Wedding Guest Do’s and Don’ts

Wedding season is here. It’s time to prepare for weekends full of dancing, socializing and celebrating happy couples. Wedding guests have a responsibility to help make the day go as smoothly as possible for themselves and everyone else. That means making sure they do come prepared and don’t bug the couple or immediate family too much. Here are some critical do’s and don’ts for this season’s wedding fetes.


Months of preparation go into planning a wedding, which means every single guest is accounted for. It can be a drag and a time-suck to have to track down every guest who hasn’t sent back the RSVP card. Save the couple a few hours of logistical work and RSVP on time — whether you’re sending a card in the mail or checking a box on a wedding website. They will appreciate it immensely!

Do prepare for any weather

How many times have you been caught unprepared for rain when the weather has been nothing but sun for weeks? Or how many times have you gotten a sunburn on half your face from sitting in the same place during the hottest part of the day? Stock up on facial sunscreen, grab a wedding-worthy sun hat and pack a picture-perfect umbrella in case the weather doesn’t go your way.

Do bring dancing shoes

Your shoes are adorable ­— truly the perfect complement to your carefree, summer wedding-guest dress. But weddings are long, and you don’t want to have to sit for the entire reception. Instead, you may consider ditching the stilettos after a couple of hours for some flats or flip-flops. And who says comfort has to compromise cuteness? Try these rose gold flip-flops to slip out of blistering heels and into an effortless night of fun. You might even make it to the after party.

Don’t text the bride or groom

Can’t find your way from the ceremony to the reception? Don’t know what time the post-wedding brunch is on Sunday? Don’t ask the busy, overwhelmed bride or groom. It may be tempting since they’re just a simple text away, but it’s not fair to burden them if you haven’t taken the time to visit their website. Plus, it may not be the most effective way to get a response.


Do book a room ahead

Unless you want to cramp someone’s style by ordering up a cot after you realize you don’t have a room for the night, book ahead. It’s the first rule for not being stranded after a long night of fun and cocktails. It sounds basic, but it happens. Find great deals at or Expedia.

Do buy a gift

It doesn’t have to be much, but a gift is a gesture of thanks for the wedding festivities (which surely cost the couple a pretty penny). It’s also a nice way to wish them all the best in their new marriage. If nothing else, a thoughtful card from will do. They have a huge number of congratulations cards for newlyweds, including a large selection for same-sex couples. And if you are attending more than one wedding this summer, buy in bulk to save on shipping.

Don’t criticize

There’s nothing more disheartening than a guest telling the newlyweds they weren’t a fan of the food or thought the ceremony was too long. If you have opinions — which is bound to happen for those of us who attend multiple weddings every summer — keep them to yourself or to those closest to you. Don’t let any negativity inadvertently dampen an otherwise wonderful day for the couple.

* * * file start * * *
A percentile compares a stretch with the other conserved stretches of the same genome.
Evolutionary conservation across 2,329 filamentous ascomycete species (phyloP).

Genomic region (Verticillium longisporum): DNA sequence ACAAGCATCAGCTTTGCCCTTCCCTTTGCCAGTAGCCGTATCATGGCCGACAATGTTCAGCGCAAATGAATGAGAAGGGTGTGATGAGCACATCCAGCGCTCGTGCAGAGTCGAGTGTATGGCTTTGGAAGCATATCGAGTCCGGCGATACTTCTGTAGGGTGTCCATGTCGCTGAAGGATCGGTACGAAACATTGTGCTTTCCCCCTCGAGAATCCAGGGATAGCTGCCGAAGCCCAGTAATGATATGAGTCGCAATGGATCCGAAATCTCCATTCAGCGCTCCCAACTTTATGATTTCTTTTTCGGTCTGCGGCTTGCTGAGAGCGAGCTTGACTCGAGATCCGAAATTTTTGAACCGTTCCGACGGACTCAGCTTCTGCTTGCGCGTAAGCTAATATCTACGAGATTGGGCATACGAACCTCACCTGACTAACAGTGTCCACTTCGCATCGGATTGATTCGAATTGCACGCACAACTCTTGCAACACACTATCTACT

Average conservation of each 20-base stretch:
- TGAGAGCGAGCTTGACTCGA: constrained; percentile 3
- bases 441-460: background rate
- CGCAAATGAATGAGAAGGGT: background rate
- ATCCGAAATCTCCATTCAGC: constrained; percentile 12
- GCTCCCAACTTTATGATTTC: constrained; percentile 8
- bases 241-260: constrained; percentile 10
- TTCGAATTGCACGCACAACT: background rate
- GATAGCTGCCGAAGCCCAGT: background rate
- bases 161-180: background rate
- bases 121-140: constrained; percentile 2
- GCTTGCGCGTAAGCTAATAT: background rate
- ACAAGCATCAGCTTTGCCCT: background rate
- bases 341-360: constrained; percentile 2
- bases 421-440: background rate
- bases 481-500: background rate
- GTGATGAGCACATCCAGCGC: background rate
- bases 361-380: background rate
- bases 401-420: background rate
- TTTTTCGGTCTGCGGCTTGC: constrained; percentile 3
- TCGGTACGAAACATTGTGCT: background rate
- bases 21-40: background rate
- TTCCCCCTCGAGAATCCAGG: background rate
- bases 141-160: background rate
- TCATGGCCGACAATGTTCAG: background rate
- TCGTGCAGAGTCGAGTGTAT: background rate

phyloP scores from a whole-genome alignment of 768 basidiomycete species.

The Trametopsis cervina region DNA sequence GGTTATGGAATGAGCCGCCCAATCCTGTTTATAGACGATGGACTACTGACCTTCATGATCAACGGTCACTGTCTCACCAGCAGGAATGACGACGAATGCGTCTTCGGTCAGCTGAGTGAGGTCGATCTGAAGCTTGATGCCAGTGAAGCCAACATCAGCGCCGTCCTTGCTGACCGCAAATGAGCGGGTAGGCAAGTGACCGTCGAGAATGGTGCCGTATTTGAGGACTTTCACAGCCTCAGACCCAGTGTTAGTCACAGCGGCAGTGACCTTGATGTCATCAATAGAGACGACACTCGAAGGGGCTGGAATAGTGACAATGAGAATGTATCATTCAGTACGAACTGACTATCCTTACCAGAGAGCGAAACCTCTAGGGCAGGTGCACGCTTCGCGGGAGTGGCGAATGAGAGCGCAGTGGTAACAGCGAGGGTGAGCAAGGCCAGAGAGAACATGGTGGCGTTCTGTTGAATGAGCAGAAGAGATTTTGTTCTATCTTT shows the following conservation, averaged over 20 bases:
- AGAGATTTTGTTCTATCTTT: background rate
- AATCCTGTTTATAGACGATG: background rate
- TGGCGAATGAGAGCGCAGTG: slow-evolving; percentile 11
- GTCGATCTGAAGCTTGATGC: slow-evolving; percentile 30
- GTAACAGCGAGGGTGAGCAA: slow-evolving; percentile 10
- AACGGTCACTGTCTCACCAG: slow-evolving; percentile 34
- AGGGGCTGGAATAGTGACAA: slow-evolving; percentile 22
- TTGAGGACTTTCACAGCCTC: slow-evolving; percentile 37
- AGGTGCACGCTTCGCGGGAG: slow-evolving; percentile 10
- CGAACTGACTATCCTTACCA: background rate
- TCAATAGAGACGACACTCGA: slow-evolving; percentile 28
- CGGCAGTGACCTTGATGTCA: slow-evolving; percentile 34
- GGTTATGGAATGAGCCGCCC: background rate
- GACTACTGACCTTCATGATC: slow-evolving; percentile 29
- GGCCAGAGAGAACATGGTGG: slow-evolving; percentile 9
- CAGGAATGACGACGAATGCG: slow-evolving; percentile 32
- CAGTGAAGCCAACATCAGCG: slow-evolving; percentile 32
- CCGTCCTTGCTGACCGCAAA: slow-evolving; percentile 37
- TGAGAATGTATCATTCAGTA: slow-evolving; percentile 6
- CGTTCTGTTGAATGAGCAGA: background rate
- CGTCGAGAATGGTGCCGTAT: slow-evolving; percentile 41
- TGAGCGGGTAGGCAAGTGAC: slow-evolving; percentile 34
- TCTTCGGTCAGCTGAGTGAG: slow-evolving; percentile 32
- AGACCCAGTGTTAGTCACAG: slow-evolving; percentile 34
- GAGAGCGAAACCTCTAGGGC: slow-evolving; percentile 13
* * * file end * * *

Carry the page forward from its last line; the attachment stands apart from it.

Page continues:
Do relax and have fun

The newlyweds and their families have gone out of their way to make the wedding as welcoming and fun for guests as possible. Forget what’s happening at work, the traffic you fought to get there and the price of the hotel room you booked for the weekend. While you’re there, do your best to enjoy the celebratory atmosphere and the food, and soak in the love from the happy couple — knowing you’re part of the inner circle!


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  1. Cheryl Sterling

    And for the love of God, unless you get sick or die, PLEASE have the decency to show up if you RSVP that you are coming. Most dinners are $35-$50 each and we pay wheather you show up or not!

    • Swapna Dhamdhere at Ebates

      Good point, Cheryl!

    • Cindie

      Even if you get sick, have someone else notify the bride that you will not be attending.

      • Swapna Dhamdhere at Ebates

        Good point, Cindy!

  2. Cindie

    NEVER, EVER wear white to a wedding, unless it is specifically stated by the bride that is okay to do so — even a summer wedding.

    • Honey Mann

      Never, EVER slip any tongue first when kissing the bride no matter how many times you may have done so previously! People will notice, believe me!

      • Swapna Dhamdhere at Ebates

        That’s a good one, too.

  3. How about Croatia. Croatia has much more to offer than Montenegro. I am from Croatia.

  4. Cheryl

    For the Bride…DO send out thank you cards for all the gifts you received.

  5. Leila

    Many couples are on a tight budget. Please read the invitation thoroughly. If it’s addressed to “you” only; no other name on it; nor “And Guest” … ~ it means only you are invited.

    • Swapna Dhamdhere at Ebates

      Great tip, Leila!

  6. There’s nothing more disheartening than a guest telling the newlyweds they weren’t a fan of the food or thought the ceremony was too long.

    • Swapna Dhamdhere at Ebates

      So true!

  7. karen chastain

    do not go ahead of the bride and groom if there is a buffet line

    • Ed

      Bride and Groom are usually served by the caterer before anyone else even if it’s a buffet.

  8. Geo hawkins

    Do not obstruct the work of the Photographer!

  9. Kimberly Kelley

    If you are a guest to a wedding, please remember why you were invited: to celebrate the bride and groom. Negative attitudes, self-focused conversations, your favorite white dress, and your own boyfriend proposing should wait another day.

  10. jd

    Put down your phone during the ceremony!